Pros: Water-resistant design, big screen, blue-light filter, supports EPUB formats, easy to get library books with OneDrive integration, supports graphic novels, and long battery life, page-turning buttons
Cons: It’s pricey and there’s no ebook subscription service
You’ll want to get your hands on the Kobo Forma if you’re not an Amazon user, you typically own EPUB ebooks, you enjoy reading graphic novels, or you want to have access to more file types on your e-reader.
You’re not limited to ebooks from Kobo’s store, either. As long as the file type is supported by Kobo, you can drag and drop the content from your computer onto the Kobo when they’re connected with a USB-to-Micro-USB cable. The Forma even has the popular library app OneDrive pre-installed, so you can easily connect your library account on your e-reader.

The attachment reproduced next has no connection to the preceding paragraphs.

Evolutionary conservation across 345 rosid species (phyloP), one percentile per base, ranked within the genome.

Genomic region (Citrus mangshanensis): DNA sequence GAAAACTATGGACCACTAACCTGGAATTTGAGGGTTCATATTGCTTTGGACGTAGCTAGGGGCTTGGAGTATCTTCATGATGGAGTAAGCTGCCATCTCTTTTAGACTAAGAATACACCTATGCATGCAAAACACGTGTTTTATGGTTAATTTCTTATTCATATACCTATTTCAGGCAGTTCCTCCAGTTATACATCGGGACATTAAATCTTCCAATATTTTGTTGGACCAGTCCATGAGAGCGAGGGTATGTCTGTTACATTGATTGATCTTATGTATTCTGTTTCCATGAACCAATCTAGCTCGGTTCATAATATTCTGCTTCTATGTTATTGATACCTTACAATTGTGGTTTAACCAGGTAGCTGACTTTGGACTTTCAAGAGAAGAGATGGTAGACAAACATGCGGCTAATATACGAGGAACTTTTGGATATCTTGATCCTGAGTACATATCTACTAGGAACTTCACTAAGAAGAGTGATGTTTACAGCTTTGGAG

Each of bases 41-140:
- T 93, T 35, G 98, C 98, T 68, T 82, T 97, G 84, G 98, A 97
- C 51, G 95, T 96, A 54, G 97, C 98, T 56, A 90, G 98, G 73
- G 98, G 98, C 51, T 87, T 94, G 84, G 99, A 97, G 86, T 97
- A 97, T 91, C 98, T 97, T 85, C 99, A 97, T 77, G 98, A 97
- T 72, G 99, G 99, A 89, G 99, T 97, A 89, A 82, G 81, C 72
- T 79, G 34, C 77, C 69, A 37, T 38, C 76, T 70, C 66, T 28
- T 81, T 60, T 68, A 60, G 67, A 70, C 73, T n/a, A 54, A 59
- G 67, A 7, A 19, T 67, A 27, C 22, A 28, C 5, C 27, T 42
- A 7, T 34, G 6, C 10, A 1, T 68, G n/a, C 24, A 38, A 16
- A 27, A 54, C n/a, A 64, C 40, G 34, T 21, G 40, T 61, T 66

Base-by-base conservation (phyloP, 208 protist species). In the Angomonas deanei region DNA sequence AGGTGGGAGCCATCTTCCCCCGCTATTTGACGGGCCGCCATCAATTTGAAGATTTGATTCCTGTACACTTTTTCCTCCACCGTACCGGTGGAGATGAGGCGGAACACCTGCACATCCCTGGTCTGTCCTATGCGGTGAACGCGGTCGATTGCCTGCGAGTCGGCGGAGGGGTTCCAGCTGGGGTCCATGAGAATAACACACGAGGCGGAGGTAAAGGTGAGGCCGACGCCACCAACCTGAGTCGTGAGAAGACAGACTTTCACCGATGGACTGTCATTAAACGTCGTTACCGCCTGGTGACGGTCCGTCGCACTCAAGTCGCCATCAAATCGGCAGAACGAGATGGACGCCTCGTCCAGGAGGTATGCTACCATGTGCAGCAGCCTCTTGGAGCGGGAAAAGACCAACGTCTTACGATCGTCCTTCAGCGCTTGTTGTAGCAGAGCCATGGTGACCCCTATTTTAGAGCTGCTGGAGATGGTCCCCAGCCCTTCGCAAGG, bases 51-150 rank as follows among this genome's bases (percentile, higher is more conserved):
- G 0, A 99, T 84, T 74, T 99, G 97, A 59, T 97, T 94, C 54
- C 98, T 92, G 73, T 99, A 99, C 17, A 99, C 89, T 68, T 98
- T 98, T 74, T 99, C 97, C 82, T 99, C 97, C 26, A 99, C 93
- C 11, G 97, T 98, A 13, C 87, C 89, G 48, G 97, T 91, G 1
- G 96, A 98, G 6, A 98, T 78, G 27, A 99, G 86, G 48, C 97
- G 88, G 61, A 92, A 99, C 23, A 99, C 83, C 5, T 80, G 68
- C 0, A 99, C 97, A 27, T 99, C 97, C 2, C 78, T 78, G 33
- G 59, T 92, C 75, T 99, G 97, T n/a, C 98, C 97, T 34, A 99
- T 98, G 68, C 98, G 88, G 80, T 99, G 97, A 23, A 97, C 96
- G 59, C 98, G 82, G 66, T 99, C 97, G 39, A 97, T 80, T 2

Perhaps the best thing about the Kobo Forma is that it is water-resistant enough to take in the bath or to the beach.
The large 8-inch screen is crisp, sharp, and even offers a blue-light filter to help minimize the amount of blue light the screen emits. This can help lessen eye strain and sleep disruptions.
The Forma also has page-turning buttons like the Kindle Oasis, which make it easier to read one-handed. It’s also the thinnest ebook-reader Kobo makes, so it’s very portable.
What else we considered
I’ve tested ebook readers since 2014 during my time as a tech journalist. Over the years, I’ve tested dozens of e-readers by Amazon, Kobo, and Barnes & Noble. Here are the other e-readers we considered for this guide, and why they didn’t make the cut.
Other e-readers we recommend:
Kobo Libra H2O: Its 7-inch Carta E-Ink touchscreen is manageable to hold, and the screen is super sharp with a 300 pixel-per-inch pixel density that mimics print. It’s waterproof and more affordable than the Kobo Forma, though pricier than the entry-level Clara HD and Nia.